4 April 2019

Missouri Baptist Sullivan Hospital Continues to Focus on STEMI & Stroke Education for Community and MBSH Staff

by Natalie Counts, Community Health Educator

Missouri Baptist Sullivan Hospital Continues to Focus on STEMI & Stroke Education for Community and MBSH Staff

According to the American Heart Association, stroke is the primary cause of long-term disability in the United States.  When someone suffers a stroke, rapid intervention is crucial, and every minute that passes without treatment can have significant impact on survival and recovery.  Delayed treatment also plays a role in the outcome of individuals who suffer a heart attack (STEMI).  For those who experience a Stroke or STEMI, early recognition of signs and symptoms followed by quick and adequate treatment can be the difference between life and death.  

As a Level III STEMI & Stroke facility, Missouri Baptist Sullivan Hospital works diligently to educate community members as well as MBSH staff on the importance of moving quickly and efficiently when stroke or STEMI is suspected.  Recently, Dr. Stuart T. Higano, M.D., F.A.C.C. Medical Director at the Missouri Baptist Medical Center held an in-service at MBSH to update staff on the most recent protocol of STEMI treatment. Dr. Higano stated that 51% of acute STEMI patient who seen at Missouri Baptist Medical Center are transferred in from other facilities, with 30% of those transfers coming from Missouri Baptist Sullivan Hospital. 

While it is crucial for patients who present to the MBSH Emergency Department with signs of a STEMI or Stroke to be quickly transferred for additional care, it is also important for individuals outside of the hospital setting to be able to recognize the signs of STEMI and Stroke so that they can minimize the amount of time that passes between the event and when medical care is initiated.  Vanessa Breen, BSN, RN, Clinical Nurse Leader/TCD Coordinator at MBSH, recently gave a presentation at Temple Baptist Church to provide community members with information on STEMI and Stroke. Over 25 church members were present to learn more about risk factors, signs and symptoms and the importance of quick action when STEMI or Stroke is suspected. “Being able to recognize the signs and symptoms of STEMI & Stroke and getting medical assistance quickly is critical in the outcome of these patients, so we want to try to get this information out to as many people as possible.” 

For more information on STEMI & Stroke services at Missouri Baptist Sullivan Hospital, or to schedule a STEMI & Stroke presentation for your organization, please call 573-468-4186 or visit www.missouribaptistsullivan.org.

Missouri Baptist Sullivan Hospital holds a Level III STEMI & Stroke designation by the Missouri State Department of Health and Senior Services. This designation means that MBSH meets the standards to provide definite and timely treatment for STEMI & Stroke patients. Along with this designation, Missouri Baptist Sullivan Hospital offers cardiac rehabilitation services and virtual care with BJC Stroke Neurologists via telehealth capabilities. These services allow patients to receive much of the essential follow up care required following a STEMI or Stroke, close to home at the Missouri Baptist Sullivan Hospital and Clinics, minimizing the need to travel to St. Louis for continued treatment and monitoring.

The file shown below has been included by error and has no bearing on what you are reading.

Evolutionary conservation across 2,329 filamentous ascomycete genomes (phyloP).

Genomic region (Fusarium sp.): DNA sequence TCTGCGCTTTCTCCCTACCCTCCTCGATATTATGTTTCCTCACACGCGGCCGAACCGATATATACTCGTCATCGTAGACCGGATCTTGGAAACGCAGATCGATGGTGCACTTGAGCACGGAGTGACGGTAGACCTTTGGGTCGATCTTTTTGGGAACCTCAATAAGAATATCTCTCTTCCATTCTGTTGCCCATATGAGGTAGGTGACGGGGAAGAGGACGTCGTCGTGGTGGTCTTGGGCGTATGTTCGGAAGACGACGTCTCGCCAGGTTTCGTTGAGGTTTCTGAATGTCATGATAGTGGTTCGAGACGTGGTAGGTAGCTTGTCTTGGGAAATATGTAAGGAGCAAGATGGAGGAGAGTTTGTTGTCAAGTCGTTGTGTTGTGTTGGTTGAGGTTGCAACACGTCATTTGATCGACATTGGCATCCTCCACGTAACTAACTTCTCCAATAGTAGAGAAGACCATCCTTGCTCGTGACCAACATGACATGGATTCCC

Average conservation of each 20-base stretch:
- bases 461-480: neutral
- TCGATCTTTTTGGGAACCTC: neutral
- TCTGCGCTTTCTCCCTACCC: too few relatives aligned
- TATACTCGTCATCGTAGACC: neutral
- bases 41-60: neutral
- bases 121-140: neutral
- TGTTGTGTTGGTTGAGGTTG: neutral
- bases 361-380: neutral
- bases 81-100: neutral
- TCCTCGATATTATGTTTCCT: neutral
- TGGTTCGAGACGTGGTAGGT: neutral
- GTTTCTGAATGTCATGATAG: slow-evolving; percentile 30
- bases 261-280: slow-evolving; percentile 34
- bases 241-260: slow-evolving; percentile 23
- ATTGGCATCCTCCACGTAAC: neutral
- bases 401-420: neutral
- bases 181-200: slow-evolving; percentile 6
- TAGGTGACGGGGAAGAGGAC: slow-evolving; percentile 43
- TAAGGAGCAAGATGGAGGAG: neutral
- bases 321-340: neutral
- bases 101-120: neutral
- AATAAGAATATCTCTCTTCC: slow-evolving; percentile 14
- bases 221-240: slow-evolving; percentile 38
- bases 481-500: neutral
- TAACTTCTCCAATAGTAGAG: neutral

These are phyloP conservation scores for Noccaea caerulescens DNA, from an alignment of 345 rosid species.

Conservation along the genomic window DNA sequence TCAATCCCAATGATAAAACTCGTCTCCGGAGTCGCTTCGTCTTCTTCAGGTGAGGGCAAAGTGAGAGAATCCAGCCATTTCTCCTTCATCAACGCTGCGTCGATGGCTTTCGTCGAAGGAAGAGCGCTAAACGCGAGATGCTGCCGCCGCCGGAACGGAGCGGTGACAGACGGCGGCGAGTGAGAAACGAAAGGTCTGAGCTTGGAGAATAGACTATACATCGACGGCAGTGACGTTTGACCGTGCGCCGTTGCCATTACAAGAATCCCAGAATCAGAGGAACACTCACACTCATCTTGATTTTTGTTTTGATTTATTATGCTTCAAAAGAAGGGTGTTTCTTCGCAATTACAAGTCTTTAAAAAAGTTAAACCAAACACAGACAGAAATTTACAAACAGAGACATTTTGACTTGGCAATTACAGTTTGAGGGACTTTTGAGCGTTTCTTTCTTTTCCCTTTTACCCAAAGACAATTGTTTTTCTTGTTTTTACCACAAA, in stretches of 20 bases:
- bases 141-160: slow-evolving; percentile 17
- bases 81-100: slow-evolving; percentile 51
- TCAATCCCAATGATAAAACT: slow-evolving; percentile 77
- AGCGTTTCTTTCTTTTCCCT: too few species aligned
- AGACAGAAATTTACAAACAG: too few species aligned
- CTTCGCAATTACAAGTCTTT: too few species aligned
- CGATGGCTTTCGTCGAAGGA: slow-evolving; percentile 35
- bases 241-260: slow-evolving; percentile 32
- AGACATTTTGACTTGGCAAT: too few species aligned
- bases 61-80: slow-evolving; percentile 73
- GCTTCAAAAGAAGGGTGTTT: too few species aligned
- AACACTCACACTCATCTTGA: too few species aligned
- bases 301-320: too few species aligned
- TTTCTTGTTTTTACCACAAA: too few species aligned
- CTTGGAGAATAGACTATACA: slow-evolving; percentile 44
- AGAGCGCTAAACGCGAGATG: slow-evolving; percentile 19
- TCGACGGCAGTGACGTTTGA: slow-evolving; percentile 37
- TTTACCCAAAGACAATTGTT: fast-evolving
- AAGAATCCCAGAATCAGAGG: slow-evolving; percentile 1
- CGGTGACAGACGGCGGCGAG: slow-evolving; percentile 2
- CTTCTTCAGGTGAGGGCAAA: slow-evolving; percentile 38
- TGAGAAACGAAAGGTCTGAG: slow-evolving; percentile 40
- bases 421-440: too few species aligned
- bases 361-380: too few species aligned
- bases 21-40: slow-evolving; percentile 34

STEMI & Stroke Signs and Symptoms:

STEMI is a common name for ST-elevation myocardial infarction, which is a more precise definition for a type of heart attack. It's caused by a prolonged period of blocked blood supply that affects a large area of the heart. STEMI has a substantial risk of death and disability and calls for a quick response.

STEMI will typically result in intense pain or pressure in or around the chest, often radiating to the neck, jaw, shoulder, or arm. Profuse sweating, breathlessness, and a profound sense of impending doom also common. At times, the signs may be far less obvious, manifesting with nonspecific or generalized symptoms such as:

  • Pain around the shoulder blades, arm, chest, jaw, left arm, or upper abdomen
  • A painful sensation described as having a "clenched fist in the chest"
  • Discomfort or tightness in the neck or arm
  • Indigestion or heartburn
  • Nausea and vomiting
  • Fatigue or sudden exhaustion
  • Shortness of breath
  • Dizziness or lightheadedness
  • Increased or irregular heart rate
  • Clammy skin 

Stroke occurs when blood flow to an area of brain is cut off. When this happens, brain cells are deprived of oxygen and begin to die. When brain cells die during a stroke, abilities controlled by that area of the brain such as memory and muscle control are lost. How a person is affected by their stroke depends on where the stroke occurs in the brain and how much the brain is damaged.

  • BE FAST is an easy way to remember and identify the most common symptoms of a stroke. Recognition of stroke and calling 9-1-1 will determine how quickly someone will receive help and treatment. Getting to a hospital rapidly will more likely lead to a better recovery.
  • BALANCE: Is this person experiencing a sudden loss of balance or coordination?
  • EYES: Is this person experiencing a sudden change in vision?
  • FACE: Ask the person to smile. Does one side of the face droop?
  • ARMS: Ask the person to raise both arms. Does one arm drift downward?
  • SPEECH: Ask the person to repeat a simple phrase. Is their speech slurred or strange?
  • TIME: If you observe any of these signs, call 9-1-1 immediately.

Photo: Missouri Baptist Sullivan Hospital STEMI & Stroke Team

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